Saturday, May 2, 2015

Paradoxes of Time Travel

While time travel can sound fun and even plausible, we might run into some serious problems. These problems stem not from equations not being satisfied, but logic being broken. In this blog post, I am going to discuss three different types of paradoxes associating with traveling back in time as well as solutions to try and resolve these issues.

The first of these paradoxes is the bootstrap paradox, a paradox that is related to original information. This paradox does not necessarily change the course of history, but it does blur out the origin of the object in question. Let’s say I was to go into the future to learn about a single equation that can explain every phenomenon in the Universe and then told someone about it after I returned from my trip. That person may end up writing a book that contains information about that equation, which is why the future knows about that equation. In the end, we end questioning who and when this equation was made. 

Continuing on with paradoxes, the predestination paradox discusses the implications of changing an event in the past because of something that happened in the present. A classic example is of a man going back in time to save his girlfriend from a car accident. As he is in the past driving quickly to the eventual accident location, he hits his girlfriend, and kills her. He caused the death that made him travel back to the past in the first place.

The last paradox we are going to observe is the grandfather paradox, one of most well known paradoxes of time travel. It’s a pretty simple scenario; you go back in time to kill your grandfather. The problem to this is that if your grandfather is dead, then he wouldn’t be able to give birth to your parents. Without your parents existing, then you can’t exist. Yet you were able to travel back in time to kill your grandfather.

But we also have theories to put down these paradoxes. The Novikov self-consistency principle says that anything a time traveler does in the past, is already represented in the present time. This principle believes the Universe “prohibits” inconsistency, that free-will of a time traveler is limited when he/she travels. Another possibility is that maybe one does can do anything they want in the past. But changing anything in the past will lead to a different parallel Universe. By changing what you do in the past, you essentially split the universe into two scenarios. The future you are from will stay the same because that was already determined from the past. But your new change in the past, will create another world where the future will be different because of that change. So if you were to go back and somehow save the dinosaur species from extinction, there would still be no dinosaurs in the present day. This is because the instant you save the dinosaurs, you have essentially split the Universe to go on two alternative paths; one path with a world of dinos; another with just humans.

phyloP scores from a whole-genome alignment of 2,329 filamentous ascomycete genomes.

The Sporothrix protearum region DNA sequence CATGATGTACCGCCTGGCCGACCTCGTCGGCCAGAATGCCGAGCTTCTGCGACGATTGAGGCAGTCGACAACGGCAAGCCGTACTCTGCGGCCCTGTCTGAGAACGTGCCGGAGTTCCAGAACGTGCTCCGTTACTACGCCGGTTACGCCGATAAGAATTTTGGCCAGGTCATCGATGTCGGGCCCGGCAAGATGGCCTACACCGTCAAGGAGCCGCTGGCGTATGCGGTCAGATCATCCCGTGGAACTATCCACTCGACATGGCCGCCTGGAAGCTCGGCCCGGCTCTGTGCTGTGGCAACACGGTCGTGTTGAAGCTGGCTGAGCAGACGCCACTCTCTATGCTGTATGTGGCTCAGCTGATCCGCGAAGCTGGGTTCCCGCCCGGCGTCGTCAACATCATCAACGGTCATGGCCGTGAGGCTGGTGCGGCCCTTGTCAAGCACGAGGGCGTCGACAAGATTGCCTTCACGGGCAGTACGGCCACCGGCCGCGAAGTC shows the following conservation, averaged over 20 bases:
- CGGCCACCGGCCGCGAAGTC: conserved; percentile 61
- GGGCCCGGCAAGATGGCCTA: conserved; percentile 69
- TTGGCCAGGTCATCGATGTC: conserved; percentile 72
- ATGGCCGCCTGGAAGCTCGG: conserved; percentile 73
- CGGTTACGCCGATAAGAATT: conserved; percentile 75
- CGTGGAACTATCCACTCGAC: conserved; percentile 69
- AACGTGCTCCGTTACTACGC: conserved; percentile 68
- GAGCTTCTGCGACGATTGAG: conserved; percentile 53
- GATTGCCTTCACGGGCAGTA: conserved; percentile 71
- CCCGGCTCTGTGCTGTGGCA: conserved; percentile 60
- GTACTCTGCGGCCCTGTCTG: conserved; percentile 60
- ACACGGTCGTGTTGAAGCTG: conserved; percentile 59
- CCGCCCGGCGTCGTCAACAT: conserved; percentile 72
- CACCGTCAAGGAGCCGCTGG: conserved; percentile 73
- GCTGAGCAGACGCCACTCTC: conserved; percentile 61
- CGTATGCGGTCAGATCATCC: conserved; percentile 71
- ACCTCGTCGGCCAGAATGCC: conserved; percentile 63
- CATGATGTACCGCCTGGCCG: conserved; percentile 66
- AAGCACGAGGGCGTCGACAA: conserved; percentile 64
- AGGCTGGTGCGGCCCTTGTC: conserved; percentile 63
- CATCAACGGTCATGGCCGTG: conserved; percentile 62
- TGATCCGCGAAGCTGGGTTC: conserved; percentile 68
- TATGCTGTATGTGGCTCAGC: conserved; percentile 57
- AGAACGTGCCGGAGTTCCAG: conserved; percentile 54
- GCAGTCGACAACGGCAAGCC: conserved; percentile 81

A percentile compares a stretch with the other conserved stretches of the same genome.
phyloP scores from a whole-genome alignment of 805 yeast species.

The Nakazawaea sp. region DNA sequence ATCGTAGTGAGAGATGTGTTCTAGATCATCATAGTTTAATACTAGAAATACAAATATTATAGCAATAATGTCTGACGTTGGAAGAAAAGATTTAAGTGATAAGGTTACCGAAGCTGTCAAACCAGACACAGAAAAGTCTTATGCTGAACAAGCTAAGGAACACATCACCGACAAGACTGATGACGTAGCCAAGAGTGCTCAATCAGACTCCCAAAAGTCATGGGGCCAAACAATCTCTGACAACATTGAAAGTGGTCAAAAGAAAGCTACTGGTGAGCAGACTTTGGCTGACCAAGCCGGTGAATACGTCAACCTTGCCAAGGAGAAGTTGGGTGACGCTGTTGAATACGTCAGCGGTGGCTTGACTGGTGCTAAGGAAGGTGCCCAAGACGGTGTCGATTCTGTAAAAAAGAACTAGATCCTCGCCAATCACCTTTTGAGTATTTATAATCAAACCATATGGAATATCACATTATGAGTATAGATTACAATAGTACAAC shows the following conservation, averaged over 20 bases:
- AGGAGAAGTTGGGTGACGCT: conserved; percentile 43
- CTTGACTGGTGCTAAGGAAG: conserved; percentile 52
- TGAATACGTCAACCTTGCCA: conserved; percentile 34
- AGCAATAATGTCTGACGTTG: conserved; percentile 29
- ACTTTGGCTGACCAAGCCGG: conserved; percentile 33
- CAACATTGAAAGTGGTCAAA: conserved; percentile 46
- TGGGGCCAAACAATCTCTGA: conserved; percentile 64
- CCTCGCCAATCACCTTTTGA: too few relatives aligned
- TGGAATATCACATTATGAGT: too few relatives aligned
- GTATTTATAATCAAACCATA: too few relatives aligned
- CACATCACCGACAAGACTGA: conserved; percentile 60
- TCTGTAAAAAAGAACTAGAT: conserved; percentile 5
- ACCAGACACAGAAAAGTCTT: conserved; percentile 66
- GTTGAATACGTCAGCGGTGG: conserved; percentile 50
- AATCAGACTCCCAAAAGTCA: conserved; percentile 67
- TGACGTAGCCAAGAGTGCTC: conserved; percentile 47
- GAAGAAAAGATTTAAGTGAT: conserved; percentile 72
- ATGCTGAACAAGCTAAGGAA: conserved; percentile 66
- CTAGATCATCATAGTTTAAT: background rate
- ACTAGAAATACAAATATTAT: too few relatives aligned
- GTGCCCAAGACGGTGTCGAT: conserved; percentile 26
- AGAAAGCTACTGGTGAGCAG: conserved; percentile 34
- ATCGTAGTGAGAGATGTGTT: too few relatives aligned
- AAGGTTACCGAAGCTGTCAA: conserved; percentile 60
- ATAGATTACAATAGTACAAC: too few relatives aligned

All in all, these paradoxes clash with the idea of traveling back in time. If we want to resolve these issues, we need to think outside the box, such as with Novikov self-consistency principle. Or we need to start finding evidence for parallel universes. These paradoxes pose more questions that physicists and astronomers need to answer. It creates more opportunities to learn and discover about new things.


"3 Time Travel Paradoxes!!" YouTube. YouTube. Web. 25 Apr. 2015.
"Time Travel Simulation Resolves." Scientific American Global RSS. Web. 25 Apr. 2015.
- Eric Lee